Collapse in Home Loans Could Trigger Consumer Slowdown ; BUSINESS ANALYSIS Mortgage Approvals at Nine-Year Low, Equity Withdrawal Slows for Third Quarter in a Row
Philip Thornton Economics Correspondent, The Independent (London, England)
MORTGAGE LENDING for both house purchases and equity withdrawal has slowed dramatically, according to figures released yesterday by the Bank of England.
The number of mortgage approvals for house purchases fell for the sixth month in a row to hit a nine-year low of 77,000 in November, the Bank said. The volume of the loans fell to pounds 6.46bn, the lowest since June 2002.
And the Bank said mortgage equity withdrawal - loans on a property for reasons other than house purchase - slowed for the third quarter in a row.
Homeowners released pounds 13.4bn from their homes over the three months to September, down from the peak of pounds 16.6bn in the summer of the previous year.
Coming alongside early indications of poor Christmas trading on the high street, these latest signs of rapid cooling in the property market will provide an early test of the Bank's controversial forecast that a fall in house prices would not trigger a collapse in consumer spending.
In its November inflation report, the Bank published research showing the link between the two variables had broken down. A few days later, the International Monetary Fund warned that a house price crash could have a "significant" effect on consumption.
Analysts say it is too soon to say who was right. But as Stephen King, the managing director of economics at HSBC and a columnist for The Independent, puts it: "Perhaps 2005 may finally be the year when we discover the true relationship between house prices and consumer spending."
Referring to the decline in mortgage approvals, Simon Rubinsohn, the chief economist at Gerrard fund managers, said: "The drop over the past 12 months has been stunning - 43 per cent year on year. That even exceeds the collapse in activity seen at the tail end of the 1980s."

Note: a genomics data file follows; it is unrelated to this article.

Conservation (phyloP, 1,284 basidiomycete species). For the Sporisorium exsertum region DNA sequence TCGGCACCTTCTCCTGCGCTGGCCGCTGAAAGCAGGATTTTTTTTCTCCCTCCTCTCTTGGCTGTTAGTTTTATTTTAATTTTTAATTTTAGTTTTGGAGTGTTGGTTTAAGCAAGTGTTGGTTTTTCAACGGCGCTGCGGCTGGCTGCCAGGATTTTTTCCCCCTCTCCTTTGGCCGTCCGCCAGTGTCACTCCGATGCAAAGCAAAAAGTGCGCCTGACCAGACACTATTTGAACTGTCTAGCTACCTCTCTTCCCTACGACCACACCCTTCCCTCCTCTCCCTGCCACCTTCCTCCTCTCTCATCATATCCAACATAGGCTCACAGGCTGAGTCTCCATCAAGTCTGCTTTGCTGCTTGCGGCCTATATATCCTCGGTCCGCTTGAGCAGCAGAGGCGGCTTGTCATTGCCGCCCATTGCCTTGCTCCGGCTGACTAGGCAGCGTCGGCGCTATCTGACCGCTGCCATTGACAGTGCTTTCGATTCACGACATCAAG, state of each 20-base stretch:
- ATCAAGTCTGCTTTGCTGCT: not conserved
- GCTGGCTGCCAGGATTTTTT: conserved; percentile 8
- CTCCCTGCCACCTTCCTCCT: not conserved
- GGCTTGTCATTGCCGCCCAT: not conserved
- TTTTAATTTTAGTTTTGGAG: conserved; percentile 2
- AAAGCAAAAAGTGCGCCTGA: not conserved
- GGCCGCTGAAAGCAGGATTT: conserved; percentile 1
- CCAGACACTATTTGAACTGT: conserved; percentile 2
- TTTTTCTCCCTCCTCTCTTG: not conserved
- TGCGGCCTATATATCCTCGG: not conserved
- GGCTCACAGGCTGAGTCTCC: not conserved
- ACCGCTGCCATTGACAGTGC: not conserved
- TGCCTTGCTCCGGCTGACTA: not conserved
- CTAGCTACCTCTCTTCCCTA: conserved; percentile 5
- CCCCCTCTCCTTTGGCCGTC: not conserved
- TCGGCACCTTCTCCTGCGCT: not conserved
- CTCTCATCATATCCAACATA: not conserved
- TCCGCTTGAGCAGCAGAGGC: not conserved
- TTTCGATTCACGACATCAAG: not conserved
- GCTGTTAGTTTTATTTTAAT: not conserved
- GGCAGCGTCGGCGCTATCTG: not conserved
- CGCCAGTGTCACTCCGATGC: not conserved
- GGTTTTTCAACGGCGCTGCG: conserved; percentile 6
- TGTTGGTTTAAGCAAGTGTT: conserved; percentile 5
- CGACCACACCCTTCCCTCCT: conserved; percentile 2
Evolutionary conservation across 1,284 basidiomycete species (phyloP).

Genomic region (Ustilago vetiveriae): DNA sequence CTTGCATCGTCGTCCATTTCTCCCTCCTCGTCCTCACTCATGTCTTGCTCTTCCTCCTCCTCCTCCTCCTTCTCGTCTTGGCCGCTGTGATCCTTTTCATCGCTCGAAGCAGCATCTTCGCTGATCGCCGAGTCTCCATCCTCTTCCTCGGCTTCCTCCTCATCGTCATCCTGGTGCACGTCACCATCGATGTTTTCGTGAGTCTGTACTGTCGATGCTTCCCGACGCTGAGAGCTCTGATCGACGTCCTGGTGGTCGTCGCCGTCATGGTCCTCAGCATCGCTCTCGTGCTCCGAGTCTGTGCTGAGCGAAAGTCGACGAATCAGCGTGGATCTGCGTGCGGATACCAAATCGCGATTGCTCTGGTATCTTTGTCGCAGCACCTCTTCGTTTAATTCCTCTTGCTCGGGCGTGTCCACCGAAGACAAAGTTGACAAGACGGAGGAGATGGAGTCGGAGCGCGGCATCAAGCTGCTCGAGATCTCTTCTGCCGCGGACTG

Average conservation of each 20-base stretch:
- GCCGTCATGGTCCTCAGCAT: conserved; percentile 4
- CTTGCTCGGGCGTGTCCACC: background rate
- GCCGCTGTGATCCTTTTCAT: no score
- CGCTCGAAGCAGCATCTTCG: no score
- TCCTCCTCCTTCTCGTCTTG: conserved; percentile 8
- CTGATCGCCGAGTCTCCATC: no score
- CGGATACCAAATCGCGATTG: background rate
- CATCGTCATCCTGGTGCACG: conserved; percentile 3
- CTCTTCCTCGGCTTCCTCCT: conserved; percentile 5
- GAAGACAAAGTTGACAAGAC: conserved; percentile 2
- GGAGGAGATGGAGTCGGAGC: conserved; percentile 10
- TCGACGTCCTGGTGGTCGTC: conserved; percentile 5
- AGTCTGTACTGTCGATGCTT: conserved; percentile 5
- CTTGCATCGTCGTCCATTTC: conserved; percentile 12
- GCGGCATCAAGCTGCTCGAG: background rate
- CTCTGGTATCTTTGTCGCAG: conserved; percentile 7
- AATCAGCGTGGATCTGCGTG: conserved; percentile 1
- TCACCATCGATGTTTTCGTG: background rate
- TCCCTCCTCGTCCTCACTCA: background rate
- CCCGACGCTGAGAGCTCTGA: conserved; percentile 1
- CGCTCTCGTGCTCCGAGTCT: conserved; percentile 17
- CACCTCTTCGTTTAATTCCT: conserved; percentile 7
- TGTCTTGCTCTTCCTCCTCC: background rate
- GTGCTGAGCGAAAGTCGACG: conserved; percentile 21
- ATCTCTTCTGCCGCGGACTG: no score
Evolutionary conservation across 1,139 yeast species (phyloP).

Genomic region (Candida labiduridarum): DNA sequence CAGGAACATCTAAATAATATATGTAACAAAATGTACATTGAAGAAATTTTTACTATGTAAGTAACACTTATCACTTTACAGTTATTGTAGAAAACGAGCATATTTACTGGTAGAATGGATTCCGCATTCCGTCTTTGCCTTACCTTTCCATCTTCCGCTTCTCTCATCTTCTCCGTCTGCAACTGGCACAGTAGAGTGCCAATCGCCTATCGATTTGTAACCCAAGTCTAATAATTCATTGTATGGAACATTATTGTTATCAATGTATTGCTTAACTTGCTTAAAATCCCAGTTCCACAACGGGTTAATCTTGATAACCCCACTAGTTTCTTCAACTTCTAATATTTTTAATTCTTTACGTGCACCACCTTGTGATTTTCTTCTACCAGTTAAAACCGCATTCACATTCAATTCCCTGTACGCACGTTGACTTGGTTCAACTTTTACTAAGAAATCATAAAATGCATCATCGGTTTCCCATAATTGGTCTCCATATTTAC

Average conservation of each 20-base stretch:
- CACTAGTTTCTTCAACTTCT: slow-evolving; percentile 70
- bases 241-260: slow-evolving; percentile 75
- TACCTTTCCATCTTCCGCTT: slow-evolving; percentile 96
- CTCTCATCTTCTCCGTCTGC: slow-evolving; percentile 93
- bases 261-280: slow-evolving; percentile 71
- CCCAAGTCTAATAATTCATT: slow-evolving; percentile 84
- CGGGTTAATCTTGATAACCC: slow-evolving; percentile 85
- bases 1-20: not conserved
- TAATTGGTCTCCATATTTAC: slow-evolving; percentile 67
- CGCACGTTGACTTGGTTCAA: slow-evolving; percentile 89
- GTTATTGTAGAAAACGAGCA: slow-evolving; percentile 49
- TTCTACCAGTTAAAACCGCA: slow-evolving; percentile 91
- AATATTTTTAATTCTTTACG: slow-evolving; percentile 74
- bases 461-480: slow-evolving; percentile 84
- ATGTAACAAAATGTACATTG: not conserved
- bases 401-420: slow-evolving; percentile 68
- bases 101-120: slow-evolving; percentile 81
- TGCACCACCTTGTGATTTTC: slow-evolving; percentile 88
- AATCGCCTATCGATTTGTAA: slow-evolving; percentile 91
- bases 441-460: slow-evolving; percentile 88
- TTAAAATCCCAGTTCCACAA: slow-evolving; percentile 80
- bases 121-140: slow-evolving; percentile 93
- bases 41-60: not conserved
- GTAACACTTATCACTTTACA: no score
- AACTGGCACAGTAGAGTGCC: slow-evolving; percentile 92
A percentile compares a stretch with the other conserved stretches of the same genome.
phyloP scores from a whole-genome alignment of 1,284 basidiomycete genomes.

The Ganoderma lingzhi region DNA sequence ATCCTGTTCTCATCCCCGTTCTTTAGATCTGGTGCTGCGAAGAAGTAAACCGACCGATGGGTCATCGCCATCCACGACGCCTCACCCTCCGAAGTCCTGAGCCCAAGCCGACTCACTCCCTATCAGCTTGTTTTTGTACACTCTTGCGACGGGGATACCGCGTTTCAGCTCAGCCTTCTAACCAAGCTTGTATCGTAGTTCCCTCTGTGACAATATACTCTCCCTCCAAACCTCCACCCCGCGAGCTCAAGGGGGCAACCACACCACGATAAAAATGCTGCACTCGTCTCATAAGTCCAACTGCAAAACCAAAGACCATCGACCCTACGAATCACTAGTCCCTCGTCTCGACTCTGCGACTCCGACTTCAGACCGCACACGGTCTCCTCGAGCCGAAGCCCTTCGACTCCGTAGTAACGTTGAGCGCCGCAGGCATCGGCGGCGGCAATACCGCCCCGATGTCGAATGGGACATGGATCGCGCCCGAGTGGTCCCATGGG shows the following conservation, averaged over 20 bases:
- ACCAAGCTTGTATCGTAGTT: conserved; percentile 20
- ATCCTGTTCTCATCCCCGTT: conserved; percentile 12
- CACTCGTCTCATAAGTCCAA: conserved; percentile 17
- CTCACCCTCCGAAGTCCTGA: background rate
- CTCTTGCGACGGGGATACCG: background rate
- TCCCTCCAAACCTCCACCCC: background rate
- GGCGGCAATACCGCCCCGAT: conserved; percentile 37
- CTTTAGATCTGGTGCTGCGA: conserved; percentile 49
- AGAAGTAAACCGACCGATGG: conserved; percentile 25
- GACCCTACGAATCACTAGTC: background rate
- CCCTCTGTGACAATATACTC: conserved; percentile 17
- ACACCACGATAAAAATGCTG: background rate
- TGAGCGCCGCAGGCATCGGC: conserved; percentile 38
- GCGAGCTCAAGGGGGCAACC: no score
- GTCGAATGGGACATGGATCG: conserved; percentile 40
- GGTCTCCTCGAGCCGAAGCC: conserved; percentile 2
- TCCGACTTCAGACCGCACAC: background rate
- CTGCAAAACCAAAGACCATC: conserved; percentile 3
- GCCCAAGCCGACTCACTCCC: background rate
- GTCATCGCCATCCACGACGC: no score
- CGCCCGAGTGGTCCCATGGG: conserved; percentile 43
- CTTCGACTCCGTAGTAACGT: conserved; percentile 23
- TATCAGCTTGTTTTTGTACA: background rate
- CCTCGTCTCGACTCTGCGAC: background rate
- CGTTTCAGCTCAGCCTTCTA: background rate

The Bank of England figures also indicated that consumers exercised restraint before Christmas, with borrowing on credit cards and other unsecured loans weakening in November. Consumer credit increased by pounds 1.4bn, pounds 100m less than the previous month.
At the same time Woolworths reported a "disappointing" December trading session. More significantly, sales at its out-of-town Big W stores, which focus on so-called big-ticket items, dropped 8 per cent, while its MVC music and video stores fell almost 5 per cent. Toys, games consoles and DVDs also slipped.
In other words, there is a hint that shoppers were less willing to spend their money on discretionary items, at least in Woolworths.
Trevor Bish-Jones, its chief executive, said: "There have been four interest rate rises, utility bills and fuel prices have gone up - people can only spend a one pound note once. If people's mortgage payments are going up, their disposable monthly income must by definition be going down."
In the run-up to Christmas several retail chiefs made warning noises about the impact the turnaround in sentiment in the housing market would have on their sales.
John Clare, the chief executive of Dixons, blamed the softer housing market for the "dent" to consumer confidence and warned big- ticket products will be hit more than low-ticket ones.
Dixons is among nine blue-chip retailers preparing to issue their festive trading statements in the coming days, alongside Next, Marks & Spencer and Matalan.
Evidence from analysts who measure footfall through major shopping centres indicates the number of visitors in December was down on 2003 - although there had been a post-Christmas pick-up.
The research carried out by the Bank, which is forecasting "modest" house price falls, showed the correlation between house price inflation and consumption growth had broken down since 2001. …